Oxygen has three stable isotopes: oxygen-16 (16O), oxygen-17 (17O), and oxygen-18 (18O). The ratio of 18O to 16O in seawater can vary depending on factors such as sea surface temperature (SST) and the amount of ice present on Earth. When water evaporates, molecules containing the heavier 18O isotope tend to remain in the liquid phase, while the lighter 16O isotope is more likely to evaporate. This preferential evaporation process creates a relationship between the isotopic composition of water and environmental conditions.

Slab of Tridacna shell shown above used for isotope sampling (Photo: Alice Andrews)

Analyzing oxygen isotopes in giant clam fossils helps determine changes in SST and global ice volume during the clam’s shell formation. That is, when there is a larger volume of ice on earth, a larger ratio of 18O to 16O will be measured in aragonite shells as the oxygen of the seawater incorporated into the shells is enriched with 18O. Conversely, when the volume of ice on earth decreases  due to planetary warming, oxygen isotope measurements in aragonite shells will show a lower ratio of 18O to 16O due to the influx of 16O in the freshwater melt. Additionally, freshwater input from rivers or high levels of precipitation can impact regional oxygen isotope measurements, decreasing the ratio of 18O to 16O.

Giant clams are particularly useful for studying ocean acidification because they can live for over 100 years and the isotopes in their shells are less affected by diagenesis, the process of post-depositional alteration, compared to corals. And similar to corals, giant clams are accurate climate proxies for very specific locations as they tend to stay in one place for their entire life.

A trend towards a more acidic ocean has serious consequences for marine life.

For example, organisms that rely on calcium carbonate, such as corals, oysters, and sea urchins, may find it harder to build their shells and skeletons as carbonate ions become less abundant with a more acidic ocean. This could lead to a decline in populations of these species, with cascading effects on the entire ecosystem. Additionally, the increased acidity of the oceans can affect the development of fish and invertebrate larvae leaving them more vulnerable to predators.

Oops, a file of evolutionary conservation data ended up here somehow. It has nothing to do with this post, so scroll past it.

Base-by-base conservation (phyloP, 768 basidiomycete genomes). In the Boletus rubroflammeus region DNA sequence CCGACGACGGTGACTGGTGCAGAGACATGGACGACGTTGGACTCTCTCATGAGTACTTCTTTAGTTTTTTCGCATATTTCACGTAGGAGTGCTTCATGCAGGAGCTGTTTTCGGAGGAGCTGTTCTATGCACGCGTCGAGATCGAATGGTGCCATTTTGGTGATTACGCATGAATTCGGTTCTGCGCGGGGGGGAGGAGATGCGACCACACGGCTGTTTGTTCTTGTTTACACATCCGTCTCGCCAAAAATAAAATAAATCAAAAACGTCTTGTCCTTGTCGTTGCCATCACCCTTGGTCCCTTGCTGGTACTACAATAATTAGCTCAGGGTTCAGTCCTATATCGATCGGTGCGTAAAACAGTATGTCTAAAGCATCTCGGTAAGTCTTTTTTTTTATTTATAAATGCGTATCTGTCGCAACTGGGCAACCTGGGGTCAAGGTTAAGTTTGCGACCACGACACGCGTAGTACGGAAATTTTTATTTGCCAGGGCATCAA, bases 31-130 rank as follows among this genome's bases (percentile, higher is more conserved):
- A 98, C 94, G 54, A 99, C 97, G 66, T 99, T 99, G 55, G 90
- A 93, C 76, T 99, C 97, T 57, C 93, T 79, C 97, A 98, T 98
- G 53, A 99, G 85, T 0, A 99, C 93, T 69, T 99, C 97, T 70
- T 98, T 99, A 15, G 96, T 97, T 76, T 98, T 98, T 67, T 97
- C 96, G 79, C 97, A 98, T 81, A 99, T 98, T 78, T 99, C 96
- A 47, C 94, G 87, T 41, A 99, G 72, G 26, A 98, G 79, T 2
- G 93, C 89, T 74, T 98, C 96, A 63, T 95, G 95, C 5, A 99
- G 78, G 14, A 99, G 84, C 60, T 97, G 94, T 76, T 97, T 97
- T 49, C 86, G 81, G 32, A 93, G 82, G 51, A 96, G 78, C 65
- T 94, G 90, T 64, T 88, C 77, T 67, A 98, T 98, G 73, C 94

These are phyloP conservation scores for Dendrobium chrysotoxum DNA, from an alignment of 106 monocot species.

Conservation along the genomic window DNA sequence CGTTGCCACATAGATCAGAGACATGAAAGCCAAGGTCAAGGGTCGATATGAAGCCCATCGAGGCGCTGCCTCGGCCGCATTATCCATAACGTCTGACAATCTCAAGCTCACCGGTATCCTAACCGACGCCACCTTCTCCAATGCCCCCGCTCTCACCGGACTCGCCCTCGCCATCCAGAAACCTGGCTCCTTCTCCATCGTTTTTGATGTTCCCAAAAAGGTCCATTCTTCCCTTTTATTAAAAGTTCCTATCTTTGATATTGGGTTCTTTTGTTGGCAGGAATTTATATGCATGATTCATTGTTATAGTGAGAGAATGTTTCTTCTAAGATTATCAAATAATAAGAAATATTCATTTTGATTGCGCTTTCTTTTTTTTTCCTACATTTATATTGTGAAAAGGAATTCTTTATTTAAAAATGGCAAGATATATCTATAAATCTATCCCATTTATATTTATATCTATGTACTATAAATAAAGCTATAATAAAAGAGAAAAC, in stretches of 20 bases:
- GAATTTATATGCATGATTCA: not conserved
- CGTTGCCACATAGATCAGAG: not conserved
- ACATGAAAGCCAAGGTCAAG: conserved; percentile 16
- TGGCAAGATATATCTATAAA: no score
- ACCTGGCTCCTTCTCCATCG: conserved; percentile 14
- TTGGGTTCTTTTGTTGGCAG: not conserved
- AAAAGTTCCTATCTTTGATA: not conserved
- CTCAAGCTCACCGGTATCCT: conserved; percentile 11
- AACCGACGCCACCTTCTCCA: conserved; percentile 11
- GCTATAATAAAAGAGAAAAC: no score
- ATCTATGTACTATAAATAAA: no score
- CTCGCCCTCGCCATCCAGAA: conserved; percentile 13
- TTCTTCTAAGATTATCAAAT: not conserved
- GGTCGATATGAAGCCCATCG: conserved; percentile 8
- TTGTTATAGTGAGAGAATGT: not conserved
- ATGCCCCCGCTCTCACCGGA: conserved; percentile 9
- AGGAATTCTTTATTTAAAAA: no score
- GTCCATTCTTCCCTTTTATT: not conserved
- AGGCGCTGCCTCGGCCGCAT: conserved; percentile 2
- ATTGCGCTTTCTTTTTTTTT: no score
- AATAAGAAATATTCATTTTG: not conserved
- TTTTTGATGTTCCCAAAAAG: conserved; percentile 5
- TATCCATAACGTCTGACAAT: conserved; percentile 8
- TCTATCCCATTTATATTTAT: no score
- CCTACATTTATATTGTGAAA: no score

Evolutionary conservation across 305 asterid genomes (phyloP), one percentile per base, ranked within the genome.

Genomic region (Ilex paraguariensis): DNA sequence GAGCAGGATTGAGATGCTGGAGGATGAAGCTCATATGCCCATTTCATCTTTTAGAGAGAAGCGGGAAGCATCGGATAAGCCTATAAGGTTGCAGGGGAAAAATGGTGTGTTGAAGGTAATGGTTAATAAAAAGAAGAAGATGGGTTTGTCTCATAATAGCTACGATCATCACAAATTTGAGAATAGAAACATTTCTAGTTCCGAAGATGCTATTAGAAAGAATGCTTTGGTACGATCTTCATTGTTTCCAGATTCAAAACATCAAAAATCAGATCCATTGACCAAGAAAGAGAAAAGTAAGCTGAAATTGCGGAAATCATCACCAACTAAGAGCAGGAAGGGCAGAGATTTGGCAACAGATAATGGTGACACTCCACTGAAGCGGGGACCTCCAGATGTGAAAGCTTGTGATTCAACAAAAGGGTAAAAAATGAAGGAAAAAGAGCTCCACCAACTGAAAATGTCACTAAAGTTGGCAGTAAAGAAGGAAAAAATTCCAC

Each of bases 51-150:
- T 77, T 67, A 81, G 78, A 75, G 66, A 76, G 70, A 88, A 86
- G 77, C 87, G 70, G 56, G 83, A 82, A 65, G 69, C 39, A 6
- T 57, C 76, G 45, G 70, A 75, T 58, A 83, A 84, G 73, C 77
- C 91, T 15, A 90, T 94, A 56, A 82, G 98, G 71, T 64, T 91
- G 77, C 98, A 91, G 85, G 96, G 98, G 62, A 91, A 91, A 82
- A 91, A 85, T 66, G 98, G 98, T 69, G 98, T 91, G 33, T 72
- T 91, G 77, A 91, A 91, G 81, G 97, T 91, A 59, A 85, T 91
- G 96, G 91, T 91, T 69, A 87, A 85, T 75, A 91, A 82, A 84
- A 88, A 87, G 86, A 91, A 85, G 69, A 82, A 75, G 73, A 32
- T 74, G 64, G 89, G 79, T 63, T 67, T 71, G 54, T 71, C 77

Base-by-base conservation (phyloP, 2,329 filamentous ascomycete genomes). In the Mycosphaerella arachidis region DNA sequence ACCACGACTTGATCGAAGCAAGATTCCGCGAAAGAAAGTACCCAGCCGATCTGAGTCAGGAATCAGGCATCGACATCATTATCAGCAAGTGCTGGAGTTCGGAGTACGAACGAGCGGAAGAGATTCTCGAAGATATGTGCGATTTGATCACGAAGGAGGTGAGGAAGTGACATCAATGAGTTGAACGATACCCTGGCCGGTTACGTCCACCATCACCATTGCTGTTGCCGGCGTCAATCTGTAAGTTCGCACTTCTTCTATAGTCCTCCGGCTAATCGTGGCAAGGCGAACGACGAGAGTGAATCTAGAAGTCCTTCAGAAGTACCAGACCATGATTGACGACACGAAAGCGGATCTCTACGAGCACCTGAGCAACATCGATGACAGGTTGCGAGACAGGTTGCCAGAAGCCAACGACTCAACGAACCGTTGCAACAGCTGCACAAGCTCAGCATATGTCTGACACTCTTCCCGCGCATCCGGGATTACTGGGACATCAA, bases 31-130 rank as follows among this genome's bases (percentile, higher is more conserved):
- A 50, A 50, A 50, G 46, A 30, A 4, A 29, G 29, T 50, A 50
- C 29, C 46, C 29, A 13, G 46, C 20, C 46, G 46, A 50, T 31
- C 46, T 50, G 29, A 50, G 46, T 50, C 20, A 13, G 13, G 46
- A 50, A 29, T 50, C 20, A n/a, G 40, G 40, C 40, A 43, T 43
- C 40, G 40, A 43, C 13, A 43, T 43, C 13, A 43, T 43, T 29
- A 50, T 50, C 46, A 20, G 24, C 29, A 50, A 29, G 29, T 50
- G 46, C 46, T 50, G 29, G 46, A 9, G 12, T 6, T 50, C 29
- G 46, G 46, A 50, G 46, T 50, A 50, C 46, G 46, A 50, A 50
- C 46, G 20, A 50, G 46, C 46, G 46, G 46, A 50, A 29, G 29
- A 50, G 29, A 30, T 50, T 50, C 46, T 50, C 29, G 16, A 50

Giant clams serve as remarkable timekeepers, allowing us to unlock the secrets of the past and shed light on the effects of ocean acidification caused by anthropogenic carbon emissions. By understanding the changes occurring in our oceans, we can work towards preserving these fragile ecosystems for future generations. Next time you hear “giant clam,” remember that every part of our world is impacted by our collective actions as humans, and that it is urgent that we all contribute to mitigating and adapting to the climate crisis we currently face. Ultimately, in the search for solutions we must work with nature, not against it.

This piece was written by Alice Andrews and originally appeared on the Student Blog for Penn’s Center for Science, Sustainability & the Media.

Alice Andrews is a junior at the University of Pennsylvania studying Environmental Studies with a concentration in sustainability and environmental management and a minor in Italian culture. She approached Michael E. Mann, PhD, at Penn in the fall with the interest of conducting undergraduate ocean acidification research under his mentorship. They connected with the Academy of Natural Sciences of Drexel University to do a collaboration involving work with giant clams (Tridacna) where they met Michelle Gannon, PhD, a passionate researcher in the Biogeochemistry lab in the Academy’s Patrick Center for Environmental Research. Gannon’s work mainly surrounds stable isotopes and giant clams, and her expertise has been invaluable to Andrews’s work. This summer, her research involves further examining the relationship between Tridacna isotopes and past ocean conditions, particularly ocean acidification.